Dix v. Live Nation Entertainment, Inc.

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Justia Opinion Summary

After Katie Dix ingested an illegal drug and collapsed while at a Live Nation electronic music festival, she was later pronounced dead from Ecstasy-related dehydration. Katie's parents filed suit against Live Nation for negligence and other causes of action. The trial court granted summary judgment for Live Nation. Plaintiffs contend that the trial court erred in granting summary judgment because Live Nation owed a duty of care to music festival attendees and that triable issues of material fact exist on their negligence cause of action.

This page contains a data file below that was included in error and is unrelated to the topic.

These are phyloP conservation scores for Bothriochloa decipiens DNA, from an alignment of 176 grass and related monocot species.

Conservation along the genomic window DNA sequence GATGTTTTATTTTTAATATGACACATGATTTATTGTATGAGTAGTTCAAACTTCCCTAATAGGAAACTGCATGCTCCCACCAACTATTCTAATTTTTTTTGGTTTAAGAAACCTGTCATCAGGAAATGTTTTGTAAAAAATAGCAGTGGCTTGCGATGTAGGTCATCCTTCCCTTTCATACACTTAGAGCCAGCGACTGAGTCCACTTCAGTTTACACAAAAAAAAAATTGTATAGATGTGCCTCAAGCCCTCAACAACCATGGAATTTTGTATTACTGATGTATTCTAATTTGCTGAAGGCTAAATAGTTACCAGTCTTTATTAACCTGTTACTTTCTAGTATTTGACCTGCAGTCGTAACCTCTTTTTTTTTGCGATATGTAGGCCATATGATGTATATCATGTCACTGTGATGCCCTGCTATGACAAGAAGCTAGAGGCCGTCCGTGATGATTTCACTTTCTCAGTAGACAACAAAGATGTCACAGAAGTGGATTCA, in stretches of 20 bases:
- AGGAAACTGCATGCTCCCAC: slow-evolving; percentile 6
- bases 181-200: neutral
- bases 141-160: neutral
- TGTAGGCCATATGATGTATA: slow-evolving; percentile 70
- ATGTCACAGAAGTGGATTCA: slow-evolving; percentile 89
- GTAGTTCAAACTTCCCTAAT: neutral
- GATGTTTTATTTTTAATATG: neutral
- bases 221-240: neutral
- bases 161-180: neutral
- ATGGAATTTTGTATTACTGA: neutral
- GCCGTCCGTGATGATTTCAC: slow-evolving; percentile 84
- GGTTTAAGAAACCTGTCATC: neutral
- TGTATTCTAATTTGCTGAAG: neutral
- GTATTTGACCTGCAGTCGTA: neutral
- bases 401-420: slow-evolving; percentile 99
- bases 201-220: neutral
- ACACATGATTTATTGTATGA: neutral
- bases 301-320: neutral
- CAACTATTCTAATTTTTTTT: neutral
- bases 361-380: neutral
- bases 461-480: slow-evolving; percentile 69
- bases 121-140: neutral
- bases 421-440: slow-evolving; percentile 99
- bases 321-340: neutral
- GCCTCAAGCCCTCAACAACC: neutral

The Court of Appeal reversed and held that, because of its special relationship with festival attendees, an operator of electronic music festivals like Live Nation owes a duty of reasonable care to festival attendees. The court explained that Live Nation's argument that it did not owe Katie a duty because she voluntarily consumed an illegal drug and died from acute drug intoxication may be relevant to causation or comparative fault, but not duty. Furthermore, after examining the Rowland factors, the court held that the foreseeability factors and policy factors weigh against finding an exception to the legal duty of ordinary care for operators of electronic music festivals. Finally, triable issues of fact for the jury to decide preclude summary judgment regarding breach of duty and causation.